In May 2015 I submitted this letter on behalf of SAVE THE FROGS! members in California, across the USA and around the world, expressing our support for increasing the protections afforded to the Coast Dairies property in California, and specifically calling on politicians to designate the land as part a national monument, so as to ensure permanent protections for the property’s biodiversity.
On January 12th, 2017, President Barack Obama issued this proclamation declaring that Cotoni-Coast Dairies and important nearby areas are now included in the California Coastal National Monument, stating “The threatened California red-legged frog uses many of the waterways and water sources here, along with a wide range of other amphibians and reptiles.”
California Red-Legged Frog Egg Mass
Excerpts from President Obama’s proclamation:
“WHEREAS, it is in the public interest to preserve the objects of scientific and historic interest on the public lands of Trinidad Head, Waluplh-Lighthouse Ranch, Lost Coast Headlands, Cotoni-Coast Dairies, Piedras Blancas, and Orange County Rocks and Islands;
NOW, THEREFORE, I, BARACK OBAMA, President of the United States of America, by the authority vested in me by section 320301 of title 54, United States Code, hereby proclaim the objects identified above that are situated upon lands and interests in lands owned or controlled by the Federal Government to be part of the California Coastal National Monument and, for the purpose of protecting those objects, reserve as part thereof all lands and interests in lands owned or controlled by the Federal Government within the boundaries described on the accompanying maps, which are attached hereto and form a part of this proclamation. The Orange County Rocks and Islands shall be managed as part of the original offshore area of the monument, and the remainder of the lands shall be known as the Trinidad Head, Waluplh-Lighthouse Ranch, Lost Coast Headlands, Cotoni-Coast Dairies, and Piedras Blancas units of the monument, respectively. These reserved Federal lands and interests in lands encompass approximately 6,230 acres. The boundaries described on the accompanying maps are confined to the smallest area compatible with the proper care and management of the objects to be protected.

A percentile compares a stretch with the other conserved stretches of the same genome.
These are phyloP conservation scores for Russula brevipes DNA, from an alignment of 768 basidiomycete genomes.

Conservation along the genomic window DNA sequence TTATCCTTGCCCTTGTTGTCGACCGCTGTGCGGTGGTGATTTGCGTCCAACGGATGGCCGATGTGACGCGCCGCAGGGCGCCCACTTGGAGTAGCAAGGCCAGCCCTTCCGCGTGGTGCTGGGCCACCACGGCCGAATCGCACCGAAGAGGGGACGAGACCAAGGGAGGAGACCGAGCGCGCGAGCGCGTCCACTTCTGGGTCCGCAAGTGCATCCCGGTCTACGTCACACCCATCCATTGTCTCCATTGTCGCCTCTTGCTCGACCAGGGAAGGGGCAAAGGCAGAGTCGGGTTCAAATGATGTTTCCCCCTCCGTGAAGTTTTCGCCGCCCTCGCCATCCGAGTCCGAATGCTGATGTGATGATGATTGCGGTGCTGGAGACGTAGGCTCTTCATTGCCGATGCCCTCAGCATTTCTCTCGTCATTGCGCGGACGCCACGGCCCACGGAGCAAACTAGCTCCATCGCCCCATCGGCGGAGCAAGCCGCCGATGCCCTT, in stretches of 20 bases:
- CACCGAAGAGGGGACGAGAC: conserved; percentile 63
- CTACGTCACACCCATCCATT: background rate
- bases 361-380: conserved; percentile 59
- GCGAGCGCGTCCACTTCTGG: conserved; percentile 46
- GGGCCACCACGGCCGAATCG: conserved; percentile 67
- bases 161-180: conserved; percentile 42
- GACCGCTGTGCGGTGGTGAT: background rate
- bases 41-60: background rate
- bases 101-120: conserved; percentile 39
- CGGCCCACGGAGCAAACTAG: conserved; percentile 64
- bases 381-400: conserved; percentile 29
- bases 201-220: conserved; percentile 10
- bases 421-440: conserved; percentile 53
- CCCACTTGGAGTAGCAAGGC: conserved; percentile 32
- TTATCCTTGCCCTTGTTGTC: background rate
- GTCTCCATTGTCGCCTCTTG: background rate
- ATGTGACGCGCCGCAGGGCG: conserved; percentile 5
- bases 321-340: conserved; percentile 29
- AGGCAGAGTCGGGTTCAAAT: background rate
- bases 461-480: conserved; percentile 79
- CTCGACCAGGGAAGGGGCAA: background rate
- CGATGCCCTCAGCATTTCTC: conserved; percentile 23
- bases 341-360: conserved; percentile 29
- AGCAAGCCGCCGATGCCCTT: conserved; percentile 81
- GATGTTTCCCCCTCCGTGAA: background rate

Warning is hereby given to all unauthorized persons not to appropriate, injure, destroy, or remove any feature of the monument and not to locate or settle upon any of the lands thereof.”
California Red-Legged Frogs (Rana draytonii) albino photo courtesy of Don Alley.
Grey Hayes, Ph.D. led the campaign to protect Cotoni-Coast Dairies and has also served as a facilitator in several amphibian workshops I have taken part in over the years. Grey said of SAVE THE FROGS’ involvement:
“SAVE THE FROGS! was important in informing the President about the importance of adding protection to specific sensitive natural resources on the property. These resources were not included in the Congressional proposal to designate the Monument, but our work together provided scientific documentation that enabled the President to justify including them in his designation. This included naming the California red-legged frog and other amphibians and reptiles as reasons for designating the area as a National Monument. The proclamation also requires that a management plan be prepared that protects those species before public access is allowed -- guaranteeing a balanced approach between access and preservation."